Parts of a Flower and Pollination | Grade 5 | ORCHIDS
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Reproduction in Plants

Concept: Parts of a Flower and Pollination

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Flower

  • Also called the reproductive parts of a plant, the flower is the site where the male and female gametes are formed that are involved in seed formation.
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  • Seeds then germinate to produce new plants, and the cycle continues.

Parts of a flower

  • A flower is fixed to the main plant body with a stalk that is present below the outermost whorl.
  • Parts of a flower can be classified into four whorls.
  • The whorls from the outside to the inside of a flower are calyx, corolla, androecium, and gynoecium.
  • Androecium and gynoecium are the male and female whorls of a flower, respectively.
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Complete and incomplete flowers

Based on the presence of whorls, flowers can be classified as complete and incomplete flowers.

  • Complete flower The flower which possesses all the four whorls.
  • Examples: China rose.

  • Incomplete flower:The flower in which one or more whorl is absent.
  • Examples: Oak.

Unisexual and bisexual flowers:

  • Unisexual flower: The flower which has either the male or the female whorl is termed a unisexual flower.
  • Examples: Watermelon, papaya, muskmelon.

  • Bisexual Flower: The flower which contains both male and female whorls is called a bisexual flower.
  • Examples: Rose, Hibiscus, Tomato, Sunflower, Tulip.

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The different parts of the flower and their functions are discussed below.

  1. Calyx:
    • It is actually modified leaves and constitutes the outermost whorl of a flower.
    • The calyx consists of sepals, i.e., sepals are collectively called the calyx.
    • Sepals are generally green in colour and are found attached to some fruits too.
      Examples: Tomato and Brinjal.
    • Sepals protect the flower in the bud stage.
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  2. Corolla:
    • It is the most attractive and colourful part of a flower.
    • The other name for corolla is petals.
    • The main function of the corolla is to attract insects for pollination.
  3. Androecium
    • It is the male whorl of the flower.
    • Stamens are collectively called androecium.
    • The stamen is divided into anther and filament.
    • The upper spherical part where the synthesis of pollens or the male gamete occurs is called the anther.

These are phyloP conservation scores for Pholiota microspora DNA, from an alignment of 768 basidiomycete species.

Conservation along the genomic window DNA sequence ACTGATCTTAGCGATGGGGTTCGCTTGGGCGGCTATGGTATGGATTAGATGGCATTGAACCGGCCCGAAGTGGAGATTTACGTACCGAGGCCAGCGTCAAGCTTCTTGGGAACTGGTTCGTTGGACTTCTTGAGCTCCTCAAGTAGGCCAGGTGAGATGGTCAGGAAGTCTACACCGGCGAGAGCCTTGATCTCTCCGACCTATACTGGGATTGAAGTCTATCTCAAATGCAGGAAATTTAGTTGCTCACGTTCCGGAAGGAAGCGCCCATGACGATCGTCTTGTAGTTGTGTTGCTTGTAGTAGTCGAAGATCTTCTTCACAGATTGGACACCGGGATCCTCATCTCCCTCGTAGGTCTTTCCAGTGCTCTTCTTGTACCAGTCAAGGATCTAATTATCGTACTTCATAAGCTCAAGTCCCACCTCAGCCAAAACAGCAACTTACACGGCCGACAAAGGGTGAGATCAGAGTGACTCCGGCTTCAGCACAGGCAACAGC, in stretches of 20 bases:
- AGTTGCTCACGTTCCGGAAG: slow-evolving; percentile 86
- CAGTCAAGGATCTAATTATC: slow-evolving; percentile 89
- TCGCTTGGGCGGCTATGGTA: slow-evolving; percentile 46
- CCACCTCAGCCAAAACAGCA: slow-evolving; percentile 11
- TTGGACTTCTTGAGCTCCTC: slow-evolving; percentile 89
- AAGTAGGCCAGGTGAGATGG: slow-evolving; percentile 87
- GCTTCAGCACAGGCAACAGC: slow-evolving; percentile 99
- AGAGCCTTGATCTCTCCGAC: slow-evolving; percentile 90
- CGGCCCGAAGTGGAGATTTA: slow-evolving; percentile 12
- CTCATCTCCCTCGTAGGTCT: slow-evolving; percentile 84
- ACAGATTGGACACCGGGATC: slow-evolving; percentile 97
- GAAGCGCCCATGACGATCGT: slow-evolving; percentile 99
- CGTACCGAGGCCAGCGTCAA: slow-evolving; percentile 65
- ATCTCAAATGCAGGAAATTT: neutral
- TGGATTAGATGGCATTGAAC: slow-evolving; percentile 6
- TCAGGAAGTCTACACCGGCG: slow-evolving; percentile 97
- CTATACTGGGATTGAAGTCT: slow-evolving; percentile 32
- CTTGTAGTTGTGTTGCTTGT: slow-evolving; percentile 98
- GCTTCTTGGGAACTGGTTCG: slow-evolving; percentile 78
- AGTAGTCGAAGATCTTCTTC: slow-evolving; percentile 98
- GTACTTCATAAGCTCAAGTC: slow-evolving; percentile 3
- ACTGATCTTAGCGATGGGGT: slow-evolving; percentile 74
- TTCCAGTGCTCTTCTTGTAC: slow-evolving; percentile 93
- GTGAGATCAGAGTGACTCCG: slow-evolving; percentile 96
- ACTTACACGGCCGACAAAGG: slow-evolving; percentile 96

• The long tubular basal part which supports the anther is called the filament.
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  4. Gynoecium
    • It is the innermost whorl of a flower.
    • Carpels/pistils are collectively known as gynoecium.
    • A carpel can be divided into three parts—stigma, style, and ovary.
    • The sticky knob-like part where the pollens settle after the process of pollination is called the stigma.
    • The long cylindrical part which connects the stigma and ovary is called the style.
    • The basal globular part where the ovules are found is called the ovary.
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Pollination:

  • The process of transfer of pollen grains from the anther to the stigma is known as pollination.
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Types of pollination:

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Both biotic and abiotic agents carry out pollination.

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Agent of Pollination Examples
Bird Cardinal flower, trumpet vine, hibiscus
Animal Rangoon creeper
Insects Sunflower, orchids
Wind Wheat, rice, corn
Water Water lily, Hydrilla

Post-pollination events:

  • The pollen, if compatible, reaches the ovary to fuse with the ovules/eggs via the process of fertilisation.
  • Fertilisation leads to the development of a zygote which grows further to form seeds.
  • The flower parts other than the ovary and sepals dry up and fall.
  • The ovary grows and gets converted into fruit.
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New Words

Biotic components: The living components found in nature.

Abiotic components:The non-living components of nature.

Fertilisation: The process which involves a sperm cell in a pollen tube that fuses with the egg cell of an ovule, resulting in the formation of a plant embryo.

Zygote: A fertilized egg cell.

Gametes: The sex cells which are involved in reproduction.


Did You Know?

  • The part of the fruit we eat is actually the flower's ovary.
  • The flower-producing plants are called angiosperms.
  • A nectar-producing structure is present near the ovary in a flower that provides it with a characteristic smell.
  • Saffron that we use to flavour a variety of food items is the dry pistil of the saffron flower.
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